Adopted by the King
Adopted by the King

We love because he first loved us.

Katie King
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My Rant of a Review [Beyond Consequences, Logic, and Control]

Katie King Katie King

All right, y’all.  I’ve had a good rant building up for several months now after reading two terrible parenting books from the same author.  So here you go…or you can totally skip this post and just promise me that you won’t read the books.

I read Beyond Consequences, Logic, and Control, Volume 2, during our licensing process.  It was “recommended” reading, so I snapped up the book, intent on showing my eagerness to be an adoptive parent.  Dare to Love was recommended by our case manager when we were dealing with some really difficult behaviors from Boy.  Both books are written by Heather T. Forbes, LCSW.  She also co-authored Volume 1 of Beyond Consequences, Logic, and Control. (Her co-author, Bryan Post, was reprimanded by the Oklahoma State Board of Licensed Social Workers for misrepresenting his Ph.D. credentials…)

I suppose the proper way to review books would be to give a thorough, unbiased take on what I read.  Well, proper isn’t in the cards today, as I think that both of these books are pieces of whack-a-doodle trash.

Before I start tearing apart the books, I will say that I think the author meant well.  I believe that she thinks this “completely new understanding of how to love and parent your children” is helpful.  I think she’s crazy, but I don’t think she’s intending to be harmful.  Although I think implementing her theory in any home would be harmful.  Anyway…

Overall, these two books have a pervasive, off-putting, “holier-than-thou” tone.  Forbes sees her methods as the only way to truly love children.  Have you ever given your kid a consequence for misbehavior?  Bummer. You don’t actually love your child. You suck as a parent.  Turn from your “traditional” ways to the Beyond Consequence life, and you too can have a magical transformation in your troubled child.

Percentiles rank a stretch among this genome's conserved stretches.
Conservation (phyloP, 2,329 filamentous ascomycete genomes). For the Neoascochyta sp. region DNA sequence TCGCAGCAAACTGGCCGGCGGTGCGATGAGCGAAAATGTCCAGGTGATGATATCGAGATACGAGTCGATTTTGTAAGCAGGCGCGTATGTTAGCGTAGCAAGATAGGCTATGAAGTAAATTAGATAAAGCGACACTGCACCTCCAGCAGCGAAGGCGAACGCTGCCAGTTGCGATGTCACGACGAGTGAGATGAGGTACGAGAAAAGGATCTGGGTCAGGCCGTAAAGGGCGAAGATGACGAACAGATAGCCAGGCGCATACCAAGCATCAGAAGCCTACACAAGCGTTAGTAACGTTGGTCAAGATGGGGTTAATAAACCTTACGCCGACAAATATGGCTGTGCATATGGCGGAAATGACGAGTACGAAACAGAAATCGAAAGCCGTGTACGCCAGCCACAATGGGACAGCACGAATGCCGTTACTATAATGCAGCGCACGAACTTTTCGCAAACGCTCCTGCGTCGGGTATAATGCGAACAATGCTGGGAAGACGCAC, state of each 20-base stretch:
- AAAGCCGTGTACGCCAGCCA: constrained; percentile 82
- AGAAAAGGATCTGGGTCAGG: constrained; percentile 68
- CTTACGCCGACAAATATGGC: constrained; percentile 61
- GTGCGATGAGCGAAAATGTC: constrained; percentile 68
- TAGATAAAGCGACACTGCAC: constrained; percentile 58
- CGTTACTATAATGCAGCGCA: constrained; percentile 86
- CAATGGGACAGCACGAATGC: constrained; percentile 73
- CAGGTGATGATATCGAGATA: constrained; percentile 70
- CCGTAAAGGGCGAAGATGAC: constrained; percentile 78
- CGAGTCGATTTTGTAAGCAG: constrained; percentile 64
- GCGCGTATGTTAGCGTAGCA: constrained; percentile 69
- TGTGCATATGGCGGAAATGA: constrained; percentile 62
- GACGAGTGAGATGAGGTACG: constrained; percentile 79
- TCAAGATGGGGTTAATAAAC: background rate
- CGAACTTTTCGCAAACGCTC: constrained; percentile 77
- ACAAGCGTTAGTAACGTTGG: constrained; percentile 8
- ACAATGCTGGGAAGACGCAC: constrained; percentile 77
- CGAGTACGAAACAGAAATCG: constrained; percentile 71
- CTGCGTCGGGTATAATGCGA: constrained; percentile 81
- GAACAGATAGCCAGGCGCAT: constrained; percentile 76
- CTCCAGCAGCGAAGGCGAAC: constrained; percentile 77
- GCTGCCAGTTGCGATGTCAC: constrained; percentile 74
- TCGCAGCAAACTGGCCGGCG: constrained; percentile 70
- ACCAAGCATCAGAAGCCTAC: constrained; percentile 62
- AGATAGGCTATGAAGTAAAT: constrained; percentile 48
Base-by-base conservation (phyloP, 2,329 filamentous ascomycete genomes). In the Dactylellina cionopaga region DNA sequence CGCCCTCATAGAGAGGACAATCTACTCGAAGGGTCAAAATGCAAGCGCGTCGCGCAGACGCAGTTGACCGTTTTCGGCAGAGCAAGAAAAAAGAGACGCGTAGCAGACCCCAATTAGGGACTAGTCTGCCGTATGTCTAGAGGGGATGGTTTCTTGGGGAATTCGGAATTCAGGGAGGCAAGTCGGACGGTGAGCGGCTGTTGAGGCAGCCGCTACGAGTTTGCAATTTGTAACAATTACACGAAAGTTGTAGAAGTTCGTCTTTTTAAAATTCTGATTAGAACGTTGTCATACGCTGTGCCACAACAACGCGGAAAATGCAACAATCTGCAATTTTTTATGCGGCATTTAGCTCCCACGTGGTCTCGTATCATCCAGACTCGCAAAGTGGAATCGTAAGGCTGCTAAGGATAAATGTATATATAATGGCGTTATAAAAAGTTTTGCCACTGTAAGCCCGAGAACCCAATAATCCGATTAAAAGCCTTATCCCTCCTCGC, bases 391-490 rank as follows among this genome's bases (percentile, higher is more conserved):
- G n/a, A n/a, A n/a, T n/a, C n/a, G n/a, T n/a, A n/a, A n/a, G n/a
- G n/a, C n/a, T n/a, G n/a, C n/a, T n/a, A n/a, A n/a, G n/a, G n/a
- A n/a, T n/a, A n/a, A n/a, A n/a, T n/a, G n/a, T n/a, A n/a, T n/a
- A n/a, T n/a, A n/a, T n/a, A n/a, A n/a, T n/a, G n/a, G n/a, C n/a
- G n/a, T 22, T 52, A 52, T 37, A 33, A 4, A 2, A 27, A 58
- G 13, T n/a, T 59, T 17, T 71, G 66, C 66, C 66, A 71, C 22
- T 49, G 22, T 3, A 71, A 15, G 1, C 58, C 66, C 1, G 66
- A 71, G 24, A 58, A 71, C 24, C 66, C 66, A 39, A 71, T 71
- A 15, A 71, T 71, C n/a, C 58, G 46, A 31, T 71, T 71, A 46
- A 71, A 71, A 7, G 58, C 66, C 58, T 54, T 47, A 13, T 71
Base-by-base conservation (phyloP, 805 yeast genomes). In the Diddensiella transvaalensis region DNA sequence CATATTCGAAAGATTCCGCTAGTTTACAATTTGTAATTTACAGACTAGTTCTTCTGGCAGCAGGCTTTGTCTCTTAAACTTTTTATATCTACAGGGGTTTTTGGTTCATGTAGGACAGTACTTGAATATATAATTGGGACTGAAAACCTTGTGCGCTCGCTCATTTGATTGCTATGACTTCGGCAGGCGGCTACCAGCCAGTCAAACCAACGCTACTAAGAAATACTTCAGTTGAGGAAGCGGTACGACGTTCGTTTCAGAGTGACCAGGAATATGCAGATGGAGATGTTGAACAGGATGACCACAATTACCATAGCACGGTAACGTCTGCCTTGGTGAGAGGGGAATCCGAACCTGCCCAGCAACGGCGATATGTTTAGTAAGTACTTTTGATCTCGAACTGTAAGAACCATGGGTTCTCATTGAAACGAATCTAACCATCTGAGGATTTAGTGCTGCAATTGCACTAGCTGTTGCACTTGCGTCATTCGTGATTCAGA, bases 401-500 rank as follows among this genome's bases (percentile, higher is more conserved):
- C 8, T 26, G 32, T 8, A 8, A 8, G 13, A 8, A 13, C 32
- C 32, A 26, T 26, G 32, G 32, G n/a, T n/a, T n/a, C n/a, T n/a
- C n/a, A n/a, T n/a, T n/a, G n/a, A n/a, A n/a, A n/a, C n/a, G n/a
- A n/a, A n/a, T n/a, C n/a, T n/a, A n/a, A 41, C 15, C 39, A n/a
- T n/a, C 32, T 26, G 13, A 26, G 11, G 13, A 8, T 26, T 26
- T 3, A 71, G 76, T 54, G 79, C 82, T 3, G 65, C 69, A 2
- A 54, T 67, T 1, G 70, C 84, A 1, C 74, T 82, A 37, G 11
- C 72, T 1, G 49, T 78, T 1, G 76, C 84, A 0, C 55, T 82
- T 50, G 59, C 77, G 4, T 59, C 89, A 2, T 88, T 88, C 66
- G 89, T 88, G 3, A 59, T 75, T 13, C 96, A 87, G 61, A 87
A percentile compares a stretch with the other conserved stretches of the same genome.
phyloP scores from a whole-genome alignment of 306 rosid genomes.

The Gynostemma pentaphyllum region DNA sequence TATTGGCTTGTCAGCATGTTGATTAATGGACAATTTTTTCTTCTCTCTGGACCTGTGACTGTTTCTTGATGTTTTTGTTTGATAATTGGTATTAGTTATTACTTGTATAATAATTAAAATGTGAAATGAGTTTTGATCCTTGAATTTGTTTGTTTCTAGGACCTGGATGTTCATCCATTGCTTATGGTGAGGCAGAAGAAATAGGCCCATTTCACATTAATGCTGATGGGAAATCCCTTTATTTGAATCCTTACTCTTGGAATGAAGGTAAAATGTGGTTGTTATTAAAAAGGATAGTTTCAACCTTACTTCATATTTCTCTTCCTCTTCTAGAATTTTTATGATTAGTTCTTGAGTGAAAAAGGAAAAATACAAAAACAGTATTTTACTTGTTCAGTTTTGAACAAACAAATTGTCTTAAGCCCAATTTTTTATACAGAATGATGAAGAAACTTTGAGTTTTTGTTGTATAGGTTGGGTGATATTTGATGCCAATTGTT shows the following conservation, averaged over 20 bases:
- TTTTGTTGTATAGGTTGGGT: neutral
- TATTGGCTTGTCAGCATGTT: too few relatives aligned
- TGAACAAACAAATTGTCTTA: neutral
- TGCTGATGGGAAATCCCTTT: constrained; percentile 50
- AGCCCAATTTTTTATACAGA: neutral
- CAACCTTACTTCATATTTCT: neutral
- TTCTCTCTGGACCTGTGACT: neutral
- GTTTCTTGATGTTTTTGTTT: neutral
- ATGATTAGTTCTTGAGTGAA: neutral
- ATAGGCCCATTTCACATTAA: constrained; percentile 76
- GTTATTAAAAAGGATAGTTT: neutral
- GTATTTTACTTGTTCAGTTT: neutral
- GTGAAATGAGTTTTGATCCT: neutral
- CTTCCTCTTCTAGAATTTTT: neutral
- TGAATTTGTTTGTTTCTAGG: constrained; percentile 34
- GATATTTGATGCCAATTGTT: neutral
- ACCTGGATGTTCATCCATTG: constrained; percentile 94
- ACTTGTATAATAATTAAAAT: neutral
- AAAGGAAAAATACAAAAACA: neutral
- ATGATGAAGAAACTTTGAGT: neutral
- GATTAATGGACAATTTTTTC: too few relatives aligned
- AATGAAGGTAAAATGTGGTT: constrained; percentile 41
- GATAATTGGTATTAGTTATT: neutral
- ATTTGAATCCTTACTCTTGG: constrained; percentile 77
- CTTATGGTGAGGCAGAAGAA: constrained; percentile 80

I really do understand that with troubled kids, many of their misbehaviors are rooted in deeper issues.  We’ve learned that Boy’s utter meltdown tantrums usually mean he’s missing his birth family.  Ok, fine.  We can deal with that.  But he’s still not allowed to injure others or express his feelings in intentionally hurtful ways.  Beyond Consequences would let him hurt his siblings and then would have me go apologize to Boy for not protecting him from his past hurts while ignoring the sobbing, hurt sibling.  Thanks.  As if I don’t have enough guilt with my kids, Forbes wants me to take on the burden of their past as my own fault.  Awesome.

Throughout Volume 2 and Dare to Love, there are many sample dialogues that illustrate the Beyond Consequences method.  Did you know that in seven simple sentences, you can get your kid from screaming “go to hell!” to pouring their heart out to you?  Sigh.  Fairy-tale, rainbow encrusted, trite dialogues that are passed off as being authentic really frustrate me.  Can you have a meaningful moment in the midst of difficult behavior?  Absolutely.  Is it going to take a mere 30 seconds before you can skip off into the sunset singing show-tunes?  No.  And one meaningful moment isn’t going to change your kid, as is suggested in many of Forbes’ behavior examples.  It’s going to be a small, though important, step on a lifelong journey.

To close, here are some summarized reasons to avoid this series:

Ok.  So.  I’m not quite sure how this series has made it into the hands of adoption agencies throughout the country, but I’m definitely going to request that our agency stop recommending it.  And now, rant complete, I’m depositing my books in the trash because I can’t justify reselling these to some other poor soul.

Katie King
Author

Katie King

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